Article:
Once, in 1990, soon after the hospital was opened, a forest-dwelling patient arrived, his face ripped off by a bear. It was a ghastly sight. The government hospital had sutured his face without cleaning the wounds. Unbelievable but typical. Then they'd found him gasping for breath and told him to go 40 kms to Ooty to the district hospital. The family brought the man to our hospital. NK found that one of the puncture wounds was into the trachea and did an emergency tracheostomy. He then had to remove all the stitches the government ward aide had put in, clean the dirty wounds and leave them open. He'd barely finished, when in an unbelievably nightmarish coincidence, another bear attack victim walked in from another part of the taluka. Days later, the first patient ran away without removing his tracheostomy. The emergency was over, he could not stand life outside his village surrounded by strange people. He never ever came back and the team speculated about the fugitive patient for years to come.
There were frustrating days. Some months into the nurses training, a disgusted NK announced, "This is ridiculous, we're running a hospital. With life and death situations. These girls will never manage the levels needed." Exactly a year later he was jubilant. In a complicated operation, Ambika, the star trainee, had passed him an instrument she had seen used only once before in an identical procedure. Even a junior surgeon may not have known which instrument to pass. NK's theory was that Ambika's photographic memory had caused an almost reflex action. Possibly, the adivasis had very uncluttered minds so they absorbed things they saw in practice, rather than book knowledge.
Twelve years down the line, Ambika and some of the other nurses conduct deliveries on their own. Nandakumar still gets impatient when things don't work like they used to do in New York. Medically and from a surgeon's point of view, it is often frustrating when people die unnecessary, senseless deaths due to lack of facilities or funds.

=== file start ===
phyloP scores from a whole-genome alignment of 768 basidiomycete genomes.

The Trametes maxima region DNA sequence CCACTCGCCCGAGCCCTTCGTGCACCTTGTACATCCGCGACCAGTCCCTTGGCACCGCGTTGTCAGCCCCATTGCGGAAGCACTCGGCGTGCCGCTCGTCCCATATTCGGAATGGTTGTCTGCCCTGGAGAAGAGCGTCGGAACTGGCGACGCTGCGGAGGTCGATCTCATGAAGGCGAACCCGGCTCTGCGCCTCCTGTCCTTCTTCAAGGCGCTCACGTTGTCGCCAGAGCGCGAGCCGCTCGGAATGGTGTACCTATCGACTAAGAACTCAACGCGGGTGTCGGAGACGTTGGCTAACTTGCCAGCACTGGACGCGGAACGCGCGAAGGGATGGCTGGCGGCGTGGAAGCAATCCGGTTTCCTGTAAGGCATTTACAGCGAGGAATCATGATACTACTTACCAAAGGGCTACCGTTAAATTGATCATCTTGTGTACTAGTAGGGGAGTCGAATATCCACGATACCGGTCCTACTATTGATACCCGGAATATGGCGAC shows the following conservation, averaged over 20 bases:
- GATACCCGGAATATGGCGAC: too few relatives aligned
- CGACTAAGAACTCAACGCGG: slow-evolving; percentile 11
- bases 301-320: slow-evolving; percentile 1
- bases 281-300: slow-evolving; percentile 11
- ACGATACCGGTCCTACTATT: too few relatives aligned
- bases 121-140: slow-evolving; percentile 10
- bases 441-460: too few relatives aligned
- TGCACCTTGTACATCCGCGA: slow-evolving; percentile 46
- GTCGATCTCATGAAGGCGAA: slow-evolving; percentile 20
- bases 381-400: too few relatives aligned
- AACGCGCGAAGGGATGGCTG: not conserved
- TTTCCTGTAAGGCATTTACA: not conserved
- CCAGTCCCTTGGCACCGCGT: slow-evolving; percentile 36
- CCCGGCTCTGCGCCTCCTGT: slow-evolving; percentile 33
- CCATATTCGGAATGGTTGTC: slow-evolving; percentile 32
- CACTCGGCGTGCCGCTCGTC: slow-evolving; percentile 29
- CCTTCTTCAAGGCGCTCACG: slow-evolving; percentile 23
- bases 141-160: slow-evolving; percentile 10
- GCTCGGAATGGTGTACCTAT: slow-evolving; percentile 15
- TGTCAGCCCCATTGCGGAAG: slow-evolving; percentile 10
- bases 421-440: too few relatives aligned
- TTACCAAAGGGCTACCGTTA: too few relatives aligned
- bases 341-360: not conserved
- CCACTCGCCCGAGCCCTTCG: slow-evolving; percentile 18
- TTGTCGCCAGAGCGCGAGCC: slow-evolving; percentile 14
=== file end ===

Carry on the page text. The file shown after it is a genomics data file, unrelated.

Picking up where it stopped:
But Shyla and Nandakumar are happy to be back. When the records show that our team has a better track record with maternal mortality and infant deaths than the national average, when diarrhoea deaths have almost ceased, when adivasis come voluntarily to the hospital rather than running away or preferring to die unnecessary deaths in the security of their own little verandahs, there is the sense of a decade of work rewarded. Of things that have gone right more often than wrong. And of a job fairly well done, to the best of our often stretched capabilities.
The hospital has attracted young doctors inspired by NK and Shyla, the challenging work, and the fantastic teamspirit prevalent at the Gudalur Adivasi Hospital. Emma, from faraway Scotland, Henry from St John's, Bangalore, paediatrician Sreedhar from Vellore, Mary and Rajkumar from Oddanchatram, Bharat and Deepa from the UK, Gail from Canada and even a gold medallist ENT specialist Ramesh from the AIIMS, Delhi. Dr P G Premila, head of the paediatric department, government hospital, Trivandrum, spent two years training nurses and healthworkers and continues to return with unfailing regularity to a hospital she loves.
Sometimes there is frustration. As when we see malnutrition returning because of rampant unemployment in the tea garden slump and the district-wide recession. There are good times and very bad, frustrating times too. But, in spite of all the ups and downs Doctors Shyla and Nandakumar Menon always feel good about returning to Gudalur. And to the Nilgiris. It's a good feeling to be coming home.
After 12 years on the job, NK and Shyla look forward to handing over some of the day-to-day work to a younger generation of doctors. Anyone who's willing to work hard and deal with an often frustrating, always challenging but mostly rewarding work situation, will be welcomed with open arms. We don't promise a bed of roses, but most of our good doctors keep coming back.
Contact: Gudalur Adivasi Hospital,
PB 20, Gudalur, Nilgiris,
Tel: 04262-61645 (hospital)/61635 (doctors' residence)